Feb. 5, 2013 -- The 5-year-old named Ethan who was held in an underground bunker for a week in Alabama after his captor pulled the boy from a school bus and killed the driver, will likely remember the trauma.
"Will this child remember this? The answer is absolutely," said Rahil Briggs, a psychologist and director of the Healthy Steps program at Children's Hospital at Montefiore Medical Center in New York City. "We know across the board that memories attached to a highly emotional situation seem to have the most staying power in our minds. It will have quite an impact." Briggs has not seen or treated the child.
Ethan was rescued physically unharmed in an FBI raid of the underground bunker near Midland, Ala., on Tuesday, where he was being held hostage by 65-year-old Jimmy Lee Dykes, who was killed in the raid.
The boy's great uncle, Berlin Enfinger, told Good Morning America today that Ethan was "happy to be home" and was already playing with his toy dinosaurs. The boy turns 6 on Wednesday.
"He's very excited and he looks good," said Enfinger. "He was our Ethan. He seemed to be as normal as a child could be with a situation like that."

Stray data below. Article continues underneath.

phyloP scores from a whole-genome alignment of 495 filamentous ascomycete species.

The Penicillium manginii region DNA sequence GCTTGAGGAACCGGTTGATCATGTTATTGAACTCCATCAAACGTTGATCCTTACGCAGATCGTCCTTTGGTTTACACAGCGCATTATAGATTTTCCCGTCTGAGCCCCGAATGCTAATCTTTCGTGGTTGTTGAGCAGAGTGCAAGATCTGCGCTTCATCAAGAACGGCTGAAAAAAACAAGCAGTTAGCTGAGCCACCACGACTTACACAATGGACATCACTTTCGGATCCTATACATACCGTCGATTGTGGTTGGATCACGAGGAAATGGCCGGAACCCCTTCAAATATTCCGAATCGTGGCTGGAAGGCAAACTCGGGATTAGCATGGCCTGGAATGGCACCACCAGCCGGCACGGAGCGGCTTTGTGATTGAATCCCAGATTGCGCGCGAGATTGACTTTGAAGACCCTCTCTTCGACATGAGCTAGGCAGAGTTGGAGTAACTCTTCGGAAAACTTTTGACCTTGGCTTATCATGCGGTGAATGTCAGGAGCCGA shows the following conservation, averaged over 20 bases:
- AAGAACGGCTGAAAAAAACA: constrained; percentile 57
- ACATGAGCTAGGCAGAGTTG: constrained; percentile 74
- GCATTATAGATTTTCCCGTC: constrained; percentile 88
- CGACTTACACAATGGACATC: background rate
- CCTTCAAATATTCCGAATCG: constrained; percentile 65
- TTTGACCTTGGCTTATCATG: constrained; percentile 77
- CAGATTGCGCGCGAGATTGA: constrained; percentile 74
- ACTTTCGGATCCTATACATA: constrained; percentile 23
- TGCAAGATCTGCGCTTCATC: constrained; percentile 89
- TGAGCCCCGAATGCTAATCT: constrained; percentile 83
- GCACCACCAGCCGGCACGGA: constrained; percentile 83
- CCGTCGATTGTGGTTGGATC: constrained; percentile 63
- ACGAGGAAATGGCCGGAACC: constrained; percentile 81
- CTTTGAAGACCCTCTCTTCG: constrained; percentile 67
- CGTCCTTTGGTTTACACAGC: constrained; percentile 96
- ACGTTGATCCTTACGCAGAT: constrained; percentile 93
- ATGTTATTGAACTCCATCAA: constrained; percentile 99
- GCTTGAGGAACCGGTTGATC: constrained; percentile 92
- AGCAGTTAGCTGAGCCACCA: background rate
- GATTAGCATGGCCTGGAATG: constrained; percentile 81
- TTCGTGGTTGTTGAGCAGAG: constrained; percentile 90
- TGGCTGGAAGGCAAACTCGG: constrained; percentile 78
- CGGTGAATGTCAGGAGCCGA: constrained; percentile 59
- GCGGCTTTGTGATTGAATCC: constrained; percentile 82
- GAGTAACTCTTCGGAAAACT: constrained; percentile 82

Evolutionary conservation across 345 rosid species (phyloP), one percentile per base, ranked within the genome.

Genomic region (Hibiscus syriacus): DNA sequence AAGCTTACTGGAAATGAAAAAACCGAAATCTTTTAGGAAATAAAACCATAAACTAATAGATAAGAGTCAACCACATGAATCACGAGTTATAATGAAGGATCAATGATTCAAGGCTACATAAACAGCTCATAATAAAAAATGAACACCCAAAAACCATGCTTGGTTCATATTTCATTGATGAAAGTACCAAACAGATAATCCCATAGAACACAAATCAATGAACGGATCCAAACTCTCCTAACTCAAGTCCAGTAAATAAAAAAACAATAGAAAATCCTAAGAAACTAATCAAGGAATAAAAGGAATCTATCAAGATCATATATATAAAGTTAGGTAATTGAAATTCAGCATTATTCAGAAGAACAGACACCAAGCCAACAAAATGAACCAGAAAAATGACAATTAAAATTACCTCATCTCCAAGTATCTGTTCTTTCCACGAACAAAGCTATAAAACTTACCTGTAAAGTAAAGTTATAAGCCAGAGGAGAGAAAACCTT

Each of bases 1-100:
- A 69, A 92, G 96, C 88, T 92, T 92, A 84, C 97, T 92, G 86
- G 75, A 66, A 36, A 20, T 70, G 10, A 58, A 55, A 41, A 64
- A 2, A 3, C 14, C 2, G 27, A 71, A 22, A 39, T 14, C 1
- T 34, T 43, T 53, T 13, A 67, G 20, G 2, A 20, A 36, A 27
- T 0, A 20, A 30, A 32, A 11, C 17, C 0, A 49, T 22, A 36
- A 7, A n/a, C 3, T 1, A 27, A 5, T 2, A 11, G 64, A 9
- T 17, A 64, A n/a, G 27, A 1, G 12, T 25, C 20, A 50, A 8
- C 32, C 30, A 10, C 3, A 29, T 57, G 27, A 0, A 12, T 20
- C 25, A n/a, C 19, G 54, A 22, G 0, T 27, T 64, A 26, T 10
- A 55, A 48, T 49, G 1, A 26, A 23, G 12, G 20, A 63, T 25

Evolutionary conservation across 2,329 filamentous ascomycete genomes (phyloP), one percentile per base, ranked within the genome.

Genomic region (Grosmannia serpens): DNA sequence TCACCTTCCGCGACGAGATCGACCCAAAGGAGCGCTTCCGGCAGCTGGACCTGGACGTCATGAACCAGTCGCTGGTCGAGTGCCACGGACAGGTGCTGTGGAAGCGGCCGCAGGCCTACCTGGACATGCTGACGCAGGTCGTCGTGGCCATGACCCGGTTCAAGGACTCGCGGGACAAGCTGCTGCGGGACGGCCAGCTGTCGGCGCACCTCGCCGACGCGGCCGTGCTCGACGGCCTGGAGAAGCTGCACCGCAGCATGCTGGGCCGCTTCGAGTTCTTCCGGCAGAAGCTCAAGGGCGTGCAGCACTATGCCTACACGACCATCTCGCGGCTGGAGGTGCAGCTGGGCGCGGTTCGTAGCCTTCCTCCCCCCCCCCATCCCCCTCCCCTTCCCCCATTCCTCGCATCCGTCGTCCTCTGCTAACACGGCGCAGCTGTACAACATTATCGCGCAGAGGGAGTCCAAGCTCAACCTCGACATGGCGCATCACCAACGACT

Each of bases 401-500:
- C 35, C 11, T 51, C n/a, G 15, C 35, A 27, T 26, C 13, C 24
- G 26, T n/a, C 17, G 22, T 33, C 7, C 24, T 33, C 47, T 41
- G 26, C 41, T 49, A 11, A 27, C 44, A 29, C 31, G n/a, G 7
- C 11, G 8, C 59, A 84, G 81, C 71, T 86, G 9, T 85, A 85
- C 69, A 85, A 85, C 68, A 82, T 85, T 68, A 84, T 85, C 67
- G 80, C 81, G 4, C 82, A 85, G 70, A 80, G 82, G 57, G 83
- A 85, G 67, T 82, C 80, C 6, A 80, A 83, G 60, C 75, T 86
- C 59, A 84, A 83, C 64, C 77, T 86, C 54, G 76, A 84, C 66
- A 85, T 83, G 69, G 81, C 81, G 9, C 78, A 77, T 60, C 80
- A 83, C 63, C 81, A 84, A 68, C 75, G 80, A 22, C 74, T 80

Ethan was still unable to tell his parents what transpired during the week he was held captive, according to Debra Cook, who with the rest of the family calls her great nephew, "little buddy."
Neighbors reported that Ethan may have Asperger's syndrome, which is on the autism spectrum. But that would have had little bearing on how the boy coped with his captivity, according to experts.
"My guess is that it was not a major feature," said Kenneth Dodge, a clinical psychologist and professor of public policy at Duke University. "Any 5- or 6-year-old going through this kind of experience -- let alone an adult -- would be traumatized."
The images of little Ethan sparked memories in Katie Beers, who was only 10 when she was held in an underground bunker in Long Island by a family friend for 17 days in 1993. Today, at 30, she looks back on the ordeal in a new book, "Buried Memories."
Watch the full story -- including an interview with Katie Beers -- on "20/20: SAVED!" Friday at 10 ET
"I'm really hoping that he's going to be able to get the privacy and counseling he is ultimately going to need to return to some kind of normalcy," Beers, who is now married with two children, 3 and 18-months, and lives in Pennsylvania, told ABCNews.com today. "For me, I had no normalcy before my ordeal. I went from one abnormalcy to another."
Beers was abused as a child and then sexually assaulted by her captor, John Esposito. She said in a previous interview with ABC, "I would never say you are 100 percent recovered."
Ethan's great aunt said the family had no idea what Dykes may have done with the boy during his captivity. "As far as he goes, we were given just very little information on him," said Cook.
Even though many of the details are not clear, what Ethan experienced was likely "quite scary and traumatic," according to psychologist Dodge. "I can only imagine what it was like for him."